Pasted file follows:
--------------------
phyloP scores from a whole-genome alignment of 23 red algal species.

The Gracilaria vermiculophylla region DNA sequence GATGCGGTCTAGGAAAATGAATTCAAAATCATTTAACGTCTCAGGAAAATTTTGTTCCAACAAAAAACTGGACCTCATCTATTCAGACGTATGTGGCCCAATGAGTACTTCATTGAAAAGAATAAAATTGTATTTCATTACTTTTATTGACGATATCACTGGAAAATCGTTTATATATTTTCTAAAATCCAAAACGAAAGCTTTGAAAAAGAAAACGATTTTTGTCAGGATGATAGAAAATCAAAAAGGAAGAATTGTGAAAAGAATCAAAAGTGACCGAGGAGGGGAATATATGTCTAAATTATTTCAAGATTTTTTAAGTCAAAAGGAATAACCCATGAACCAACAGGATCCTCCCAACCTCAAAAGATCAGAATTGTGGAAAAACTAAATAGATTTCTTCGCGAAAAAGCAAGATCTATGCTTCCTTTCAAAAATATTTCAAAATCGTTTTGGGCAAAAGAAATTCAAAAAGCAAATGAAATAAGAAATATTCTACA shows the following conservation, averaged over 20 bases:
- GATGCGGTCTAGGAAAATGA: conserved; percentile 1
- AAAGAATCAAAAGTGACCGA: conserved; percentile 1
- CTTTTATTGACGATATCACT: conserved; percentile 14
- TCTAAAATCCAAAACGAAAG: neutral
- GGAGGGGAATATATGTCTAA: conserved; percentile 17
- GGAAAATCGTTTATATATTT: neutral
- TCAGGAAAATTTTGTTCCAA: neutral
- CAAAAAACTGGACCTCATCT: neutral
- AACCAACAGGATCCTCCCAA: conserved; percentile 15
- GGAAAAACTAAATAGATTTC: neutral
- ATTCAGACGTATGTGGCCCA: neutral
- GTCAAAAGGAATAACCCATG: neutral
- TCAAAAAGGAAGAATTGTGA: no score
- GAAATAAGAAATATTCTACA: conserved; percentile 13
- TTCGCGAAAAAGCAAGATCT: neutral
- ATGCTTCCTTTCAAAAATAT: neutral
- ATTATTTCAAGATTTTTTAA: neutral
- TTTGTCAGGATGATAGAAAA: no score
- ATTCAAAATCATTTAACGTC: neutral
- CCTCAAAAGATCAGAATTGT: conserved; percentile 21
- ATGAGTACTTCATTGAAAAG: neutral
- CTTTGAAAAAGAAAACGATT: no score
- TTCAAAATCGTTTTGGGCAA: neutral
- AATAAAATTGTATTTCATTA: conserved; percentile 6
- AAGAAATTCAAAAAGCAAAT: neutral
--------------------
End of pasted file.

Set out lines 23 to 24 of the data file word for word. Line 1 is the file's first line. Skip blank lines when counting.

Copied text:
- ATGAGTACTTCATTGAAAAG: neutral
- CTTTGAAAAAGAAAACGATT: no score